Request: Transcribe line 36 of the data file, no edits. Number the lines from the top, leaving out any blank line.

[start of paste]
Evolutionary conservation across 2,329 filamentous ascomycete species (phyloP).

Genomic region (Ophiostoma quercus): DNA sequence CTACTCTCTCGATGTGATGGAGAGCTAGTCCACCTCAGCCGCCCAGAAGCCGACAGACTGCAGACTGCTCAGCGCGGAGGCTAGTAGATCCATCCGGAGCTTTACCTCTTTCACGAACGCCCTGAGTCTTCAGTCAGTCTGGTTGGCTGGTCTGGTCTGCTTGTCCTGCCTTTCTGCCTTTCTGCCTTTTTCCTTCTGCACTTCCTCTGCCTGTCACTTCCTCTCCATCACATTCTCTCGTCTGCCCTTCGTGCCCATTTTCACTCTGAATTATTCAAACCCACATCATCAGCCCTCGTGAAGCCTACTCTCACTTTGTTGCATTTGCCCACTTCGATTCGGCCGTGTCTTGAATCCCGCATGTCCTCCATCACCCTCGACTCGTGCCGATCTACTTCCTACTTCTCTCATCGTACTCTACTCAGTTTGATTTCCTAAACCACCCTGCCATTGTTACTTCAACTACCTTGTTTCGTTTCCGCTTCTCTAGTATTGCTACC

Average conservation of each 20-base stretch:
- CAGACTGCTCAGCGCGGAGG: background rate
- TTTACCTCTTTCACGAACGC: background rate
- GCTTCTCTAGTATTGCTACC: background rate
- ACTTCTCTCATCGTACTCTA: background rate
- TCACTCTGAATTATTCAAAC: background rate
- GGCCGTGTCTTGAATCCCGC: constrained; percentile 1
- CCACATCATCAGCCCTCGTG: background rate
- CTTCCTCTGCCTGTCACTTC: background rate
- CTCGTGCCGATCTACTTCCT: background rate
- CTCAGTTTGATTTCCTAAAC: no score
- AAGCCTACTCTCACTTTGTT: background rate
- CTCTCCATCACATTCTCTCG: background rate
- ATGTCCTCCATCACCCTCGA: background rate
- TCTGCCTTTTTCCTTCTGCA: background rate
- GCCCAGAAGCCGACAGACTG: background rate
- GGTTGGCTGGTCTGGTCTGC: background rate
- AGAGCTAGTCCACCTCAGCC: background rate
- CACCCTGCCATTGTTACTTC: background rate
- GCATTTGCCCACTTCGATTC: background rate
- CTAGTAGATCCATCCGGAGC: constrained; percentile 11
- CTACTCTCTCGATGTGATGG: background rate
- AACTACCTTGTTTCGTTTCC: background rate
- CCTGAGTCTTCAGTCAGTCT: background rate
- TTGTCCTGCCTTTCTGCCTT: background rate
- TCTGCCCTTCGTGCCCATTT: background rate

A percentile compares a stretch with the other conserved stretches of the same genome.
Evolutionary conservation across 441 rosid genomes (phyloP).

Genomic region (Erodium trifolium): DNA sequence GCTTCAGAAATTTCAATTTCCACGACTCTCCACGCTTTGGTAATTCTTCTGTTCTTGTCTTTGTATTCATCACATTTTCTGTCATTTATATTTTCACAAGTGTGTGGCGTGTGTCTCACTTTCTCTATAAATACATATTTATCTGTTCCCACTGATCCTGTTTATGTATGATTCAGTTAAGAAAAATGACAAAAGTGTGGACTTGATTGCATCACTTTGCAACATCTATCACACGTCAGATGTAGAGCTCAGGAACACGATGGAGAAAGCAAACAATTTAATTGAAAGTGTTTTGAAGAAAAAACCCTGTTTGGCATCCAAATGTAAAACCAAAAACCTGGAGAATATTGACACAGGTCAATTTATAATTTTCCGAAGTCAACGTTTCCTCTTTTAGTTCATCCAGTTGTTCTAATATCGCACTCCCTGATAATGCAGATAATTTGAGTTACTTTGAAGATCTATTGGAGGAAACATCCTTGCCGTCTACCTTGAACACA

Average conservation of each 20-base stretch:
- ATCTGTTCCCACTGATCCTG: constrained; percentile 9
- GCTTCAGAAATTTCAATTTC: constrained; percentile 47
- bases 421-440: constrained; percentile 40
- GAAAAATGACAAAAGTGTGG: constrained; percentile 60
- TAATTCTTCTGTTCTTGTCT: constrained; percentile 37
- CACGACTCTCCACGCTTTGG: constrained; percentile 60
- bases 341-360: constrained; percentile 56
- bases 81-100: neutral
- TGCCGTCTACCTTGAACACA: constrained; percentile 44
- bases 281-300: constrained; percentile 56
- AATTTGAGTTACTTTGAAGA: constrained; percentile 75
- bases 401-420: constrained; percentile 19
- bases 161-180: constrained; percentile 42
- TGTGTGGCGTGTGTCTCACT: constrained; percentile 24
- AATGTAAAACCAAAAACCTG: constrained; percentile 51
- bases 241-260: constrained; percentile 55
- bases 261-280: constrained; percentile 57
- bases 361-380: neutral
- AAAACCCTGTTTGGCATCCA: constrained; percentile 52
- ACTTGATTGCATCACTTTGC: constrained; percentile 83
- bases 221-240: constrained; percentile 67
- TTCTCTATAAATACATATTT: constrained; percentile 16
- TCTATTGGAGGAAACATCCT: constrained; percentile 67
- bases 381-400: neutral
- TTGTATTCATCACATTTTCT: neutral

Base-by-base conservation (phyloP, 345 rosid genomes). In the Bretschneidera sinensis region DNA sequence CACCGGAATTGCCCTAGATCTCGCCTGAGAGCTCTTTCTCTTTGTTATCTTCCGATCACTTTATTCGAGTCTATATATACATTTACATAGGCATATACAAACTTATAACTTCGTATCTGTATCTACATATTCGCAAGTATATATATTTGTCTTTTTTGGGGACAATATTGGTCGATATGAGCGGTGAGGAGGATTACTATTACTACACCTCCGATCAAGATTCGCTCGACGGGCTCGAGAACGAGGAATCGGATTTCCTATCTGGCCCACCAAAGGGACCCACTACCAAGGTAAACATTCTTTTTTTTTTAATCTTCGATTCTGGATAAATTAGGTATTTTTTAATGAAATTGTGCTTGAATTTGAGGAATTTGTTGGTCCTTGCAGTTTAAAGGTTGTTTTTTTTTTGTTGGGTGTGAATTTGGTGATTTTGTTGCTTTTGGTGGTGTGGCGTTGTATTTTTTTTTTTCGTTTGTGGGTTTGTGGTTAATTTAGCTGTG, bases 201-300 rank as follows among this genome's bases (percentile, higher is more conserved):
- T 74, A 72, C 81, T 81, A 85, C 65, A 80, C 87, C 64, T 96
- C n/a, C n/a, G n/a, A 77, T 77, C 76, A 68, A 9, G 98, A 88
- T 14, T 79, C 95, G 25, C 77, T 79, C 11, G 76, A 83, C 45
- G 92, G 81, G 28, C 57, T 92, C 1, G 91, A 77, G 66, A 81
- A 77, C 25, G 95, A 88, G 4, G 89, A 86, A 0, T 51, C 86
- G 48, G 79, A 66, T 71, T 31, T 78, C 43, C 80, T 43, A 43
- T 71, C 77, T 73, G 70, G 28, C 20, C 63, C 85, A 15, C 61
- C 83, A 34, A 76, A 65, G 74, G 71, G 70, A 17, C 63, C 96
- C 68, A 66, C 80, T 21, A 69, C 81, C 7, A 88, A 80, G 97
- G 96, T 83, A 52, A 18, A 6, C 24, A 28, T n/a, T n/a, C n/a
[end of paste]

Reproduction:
- GAAAAATGACAAAAGTGTGG: constrained; percentile 60